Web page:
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Serum Mir‐22 Prognostic Marker Explored for Acute Myeloid Leukemia

By LabMedica International staff writers
Posted on 25 Jun 2020
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Image: The NanoDrop 2000 and 2000c are full-spectrum, UV-Vis spectrophotometers used to quantify and assess purity of DNA, RNA, Protein and more (Photo courtesy of Thermo Fisher Scientific).
Image: The NanoDrop 2000 and 2000c are full-spectrum, UV-Vis spectrophotometers used to quantify and assess purity of DNA, RNA, Protein and more (Photo courtesy of Thermo Fisher Scientific).
Acute myeloid leukemia (AML) is an aggressive hematopoietic stem cell malignancy that is characterized by the clonal proliferation of myeloid precursors. Abnormal accumulation of leukemic blasts in the bone marrow, blood, and other tissues results in significant reductions of normal blood cells.

MicroRNAs (miRNAs) are small (19‐25 nucleotide), noncoding RNAs that control the gene expression at the post‐transcriptional level, leading to target mRNAs degradation or translational inhibition. Increasing evidence has demonstrated that miRNA dysregulation is associated with the initiation and progression of cancer.

Scientists at the Panyu Central Hospital (Guangzhou, China) enrolled a total of 124 patients with newly diagnosed AML and 60 healthy individuals as controls in a study. Serum samples were collected and stored. Total RNA was isolated from serum with the miRNeasy Serum/Plasma kit (Qiagen, Hilden, Germany). The RNA concentration was measured with a NanoDrop 2000 spectrophotometer (Thermo Fisher Scientific, Waltham, MA, USA).

Cel‐miR‐39 was used as the spiked‐in control. The cDNA was reverse‐transcribed from total RNA using the TaqMan MicroRNA Reverse Transcription Kit (Applied Biosystems, Foster City, CA, USA). The amplification of cDNAs was performed on the Applied Biosystems 7500 Real‐Time PCR system. The relative serum miR‐22 expression levels were normalized to cel‐miR‐39 and calculated by the 2–ΔΔC t method.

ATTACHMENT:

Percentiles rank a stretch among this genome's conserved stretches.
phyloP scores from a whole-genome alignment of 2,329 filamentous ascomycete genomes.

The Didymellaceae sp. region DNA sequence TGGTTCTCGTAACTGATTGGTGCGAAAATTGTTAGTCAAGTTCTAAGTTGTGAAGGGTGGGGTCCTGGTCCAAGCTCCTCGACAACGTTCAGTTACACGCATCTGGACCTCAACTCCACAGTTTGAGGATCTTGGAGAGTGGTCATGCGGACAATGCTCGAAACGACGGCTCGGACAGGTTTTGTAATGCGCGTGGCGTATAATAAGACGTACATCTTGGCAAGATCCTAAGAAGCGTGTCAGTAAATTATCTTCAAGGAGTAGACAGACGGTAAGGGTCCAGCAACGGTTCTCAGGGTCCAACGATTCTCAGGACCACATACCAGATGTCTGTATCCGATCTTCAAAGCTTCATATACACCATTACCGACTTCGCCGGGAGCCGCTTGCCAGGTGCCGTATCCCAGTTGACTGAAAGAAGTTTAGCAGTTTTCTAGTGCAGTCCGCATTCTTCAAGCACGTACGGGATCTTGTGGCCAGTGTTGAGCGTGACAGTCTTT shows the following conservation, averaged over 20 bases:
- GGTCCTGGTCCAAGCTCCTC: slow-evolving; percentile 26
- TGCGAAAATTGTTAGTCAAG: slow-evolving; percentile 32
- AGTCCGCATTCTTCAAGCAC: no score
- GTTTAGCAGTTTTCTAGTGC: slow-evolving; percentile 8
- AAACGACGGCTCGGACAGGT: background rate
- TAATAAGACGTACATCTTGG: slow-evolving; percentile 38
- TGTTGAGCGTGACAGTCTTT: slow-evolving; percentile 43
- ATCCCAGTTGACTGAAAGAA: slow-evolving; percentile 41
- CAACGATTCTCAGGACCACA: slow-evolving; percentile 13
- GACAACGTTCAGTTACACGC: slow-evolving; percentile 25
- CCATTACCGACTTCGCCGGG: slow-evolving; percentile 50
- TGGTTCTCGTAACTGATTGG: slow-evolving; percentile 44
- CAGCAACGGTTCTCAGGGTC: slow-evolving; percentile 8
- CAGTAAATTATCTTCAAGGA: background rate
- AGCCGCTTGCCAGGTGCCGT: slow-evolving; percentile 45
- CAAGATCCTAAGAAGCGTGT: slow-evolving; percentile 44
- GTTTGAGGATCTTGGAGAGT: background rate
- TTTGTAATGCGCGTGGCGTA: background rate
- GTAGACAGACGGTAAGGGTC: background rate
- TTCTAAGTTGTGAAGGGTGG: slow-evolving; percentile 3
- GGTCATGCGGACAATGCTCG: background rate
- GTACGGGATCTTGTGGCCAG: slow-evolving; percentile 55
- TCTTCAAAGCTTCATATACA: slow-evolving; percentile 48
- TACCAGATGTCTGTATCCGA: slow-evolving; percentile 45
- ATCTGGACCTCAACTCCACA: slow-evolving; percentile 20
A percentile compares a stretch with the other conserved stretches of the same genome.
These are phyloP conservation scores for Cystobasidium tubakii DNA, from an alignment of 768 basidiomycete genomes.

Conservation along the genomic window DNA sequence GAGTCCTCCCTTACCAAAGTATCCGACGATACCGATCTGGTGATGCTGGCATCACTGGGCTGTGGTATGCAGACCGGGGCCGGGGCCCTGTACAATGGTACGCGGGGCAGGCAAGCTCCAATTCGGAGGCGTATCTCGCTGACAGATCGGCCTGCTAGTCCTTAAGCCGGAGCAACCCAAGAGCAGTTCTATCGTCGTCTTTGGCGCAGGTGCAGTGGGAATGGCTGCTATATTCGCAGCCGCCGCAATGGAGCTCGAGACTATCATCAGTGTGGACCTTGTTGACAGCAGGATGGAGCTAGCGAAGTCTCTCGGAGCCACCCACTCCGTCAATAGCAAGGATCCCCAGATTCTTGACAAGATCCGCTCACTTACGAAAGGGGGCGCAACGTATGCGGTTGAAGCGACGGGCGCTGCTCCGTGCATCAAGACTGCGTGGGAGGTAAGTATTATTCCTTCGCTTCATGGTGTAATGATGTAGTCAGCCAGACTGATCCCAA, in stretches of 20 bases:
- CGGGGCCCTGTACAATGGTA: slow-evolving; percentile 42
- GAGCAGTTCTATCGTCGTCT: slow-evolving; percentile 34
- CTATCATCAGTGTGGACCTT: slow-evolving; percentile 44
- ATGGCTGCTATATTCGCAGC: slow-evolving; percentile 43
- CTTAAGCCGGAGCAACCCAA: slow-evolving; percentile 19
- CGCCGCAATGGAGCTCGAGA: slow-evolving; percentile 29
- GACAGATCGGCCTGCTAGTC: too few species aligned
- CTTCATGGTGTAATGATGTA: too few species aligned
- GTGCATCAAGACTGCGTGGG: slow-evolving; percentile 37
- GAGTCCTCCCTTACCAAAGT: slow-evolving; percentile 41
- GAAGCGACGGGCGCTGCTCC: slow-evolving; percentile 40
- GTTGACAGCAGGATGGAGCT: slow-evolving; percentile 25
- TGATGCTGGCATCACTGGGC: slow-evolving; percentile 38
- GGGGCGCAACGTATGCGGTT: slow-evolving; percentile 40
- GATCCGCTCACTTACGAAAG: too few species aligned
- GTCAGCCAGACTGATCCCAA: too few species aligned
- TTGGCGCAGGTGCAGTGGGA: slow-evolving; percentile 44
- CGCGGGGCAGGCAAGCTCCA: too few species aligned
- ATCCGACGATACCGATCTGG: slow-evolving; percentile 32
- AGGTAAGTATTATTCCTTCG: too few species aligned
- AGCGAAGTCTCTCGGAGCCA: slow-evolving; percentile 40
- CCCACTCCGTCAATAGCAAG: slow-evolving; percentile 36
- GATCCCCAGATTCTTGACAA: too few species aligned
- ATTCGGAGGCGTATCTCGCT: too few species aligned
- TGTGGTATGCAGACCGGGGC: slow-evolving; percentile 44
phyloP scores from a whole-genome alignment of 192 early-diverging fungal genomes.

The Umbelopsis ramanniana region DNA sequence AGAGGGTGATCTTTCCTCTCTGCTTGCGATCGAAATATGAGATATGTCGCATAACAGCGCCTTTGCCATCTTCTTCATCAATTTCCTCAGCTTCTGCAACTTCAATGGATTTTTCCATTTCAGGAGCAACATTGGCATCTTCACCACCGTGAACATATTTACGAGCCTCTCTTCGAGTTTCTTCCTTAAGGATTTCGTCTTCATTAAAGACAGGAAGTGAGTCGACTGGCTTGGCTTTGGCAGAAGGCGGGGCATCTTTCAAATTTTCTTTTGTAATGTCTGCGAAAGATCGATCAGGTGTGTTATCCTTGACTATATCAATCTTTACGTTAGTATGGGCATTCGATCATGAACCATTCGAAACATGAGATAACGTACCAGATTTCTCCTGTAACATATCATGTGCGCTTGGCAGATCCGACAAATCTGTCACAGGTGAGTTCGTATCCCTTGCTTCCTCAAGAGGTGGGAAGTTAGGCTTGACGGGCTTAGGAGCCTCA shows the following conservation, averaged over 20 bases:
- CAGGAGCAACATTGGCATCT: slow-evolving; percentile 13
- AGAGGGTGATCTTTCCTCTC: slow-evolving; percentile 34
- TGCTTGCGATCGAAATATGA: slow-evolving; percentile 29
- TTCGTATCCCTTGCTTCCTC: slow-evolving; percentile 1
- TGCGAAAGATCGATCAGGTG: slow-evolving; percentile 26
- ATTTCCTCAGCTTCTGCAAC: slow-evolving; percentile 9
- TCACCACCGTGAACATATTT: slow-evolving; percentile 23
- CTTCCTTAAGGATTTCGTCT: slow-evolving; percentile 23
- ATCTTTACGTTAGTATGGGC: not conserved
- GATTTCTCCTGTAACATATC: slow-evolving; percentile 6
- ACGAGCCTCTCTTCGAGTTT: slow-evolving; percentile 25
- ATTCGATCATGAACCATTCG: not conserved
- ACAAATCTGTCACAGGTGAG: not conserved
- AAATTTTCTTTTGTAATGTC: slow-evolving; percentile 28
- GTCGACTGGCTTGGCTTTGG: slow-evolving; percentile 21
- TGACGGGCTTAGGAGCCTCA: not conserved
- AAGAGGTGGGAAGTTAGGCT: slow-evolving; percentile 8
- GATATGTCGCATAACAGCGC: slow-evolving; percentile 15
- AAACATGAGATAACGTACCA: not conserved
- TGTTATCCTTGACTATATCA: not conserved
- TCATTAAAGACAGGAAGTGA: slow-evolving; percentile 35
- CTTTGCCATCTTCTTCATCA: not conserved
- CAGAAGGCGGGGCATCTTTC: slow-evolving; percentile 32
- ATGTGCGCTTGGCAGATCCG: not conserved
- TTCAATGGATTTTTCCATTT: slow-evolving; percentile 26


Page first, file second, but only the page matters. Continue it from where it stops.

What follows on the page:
The investigators reported that the serum miR‐22 expression was significantly downregulated in AML subjects compared to healthy controls. Serum miR‐22 levels were lowest in AML patients with M4/M5 subtypes, and low serum miR‐22 expression occurred more frequently in AML patients with higher white blood cell counts or poor cytogenetic risk. Receiver operating characteristic (ROC) analysis revealed that serum miR‐22 well differentiated AML cases from healthy controls. In addition, serum miR‐22 downregulation was closely associated with worse clinical features and shorter survival. Low serum miR‐22 expression was confirmed to be an independent predictor for overall survival and relapse‐free survival in AML patients. Moreover, the expression level of serum miR‐22 was dramatically increased following treatment. In addition, serum miR‐22 levels were significantly higher in AML patients achieving complete remission (CR) than those without CR.

The authors concluded they had demonstrated that the serum miR‐22 expression is markedly downregulated in AML. In addition, downregulation of serum miR‐22 is significantly associated with aggressive clinical variables and poor prognosis of AML. Therefore, serum miR‐22 might serve as a promising prognostic biomarker for AML. The study was published on June 12, 2020 in the Journal of Clinical Laboratory Analysis.




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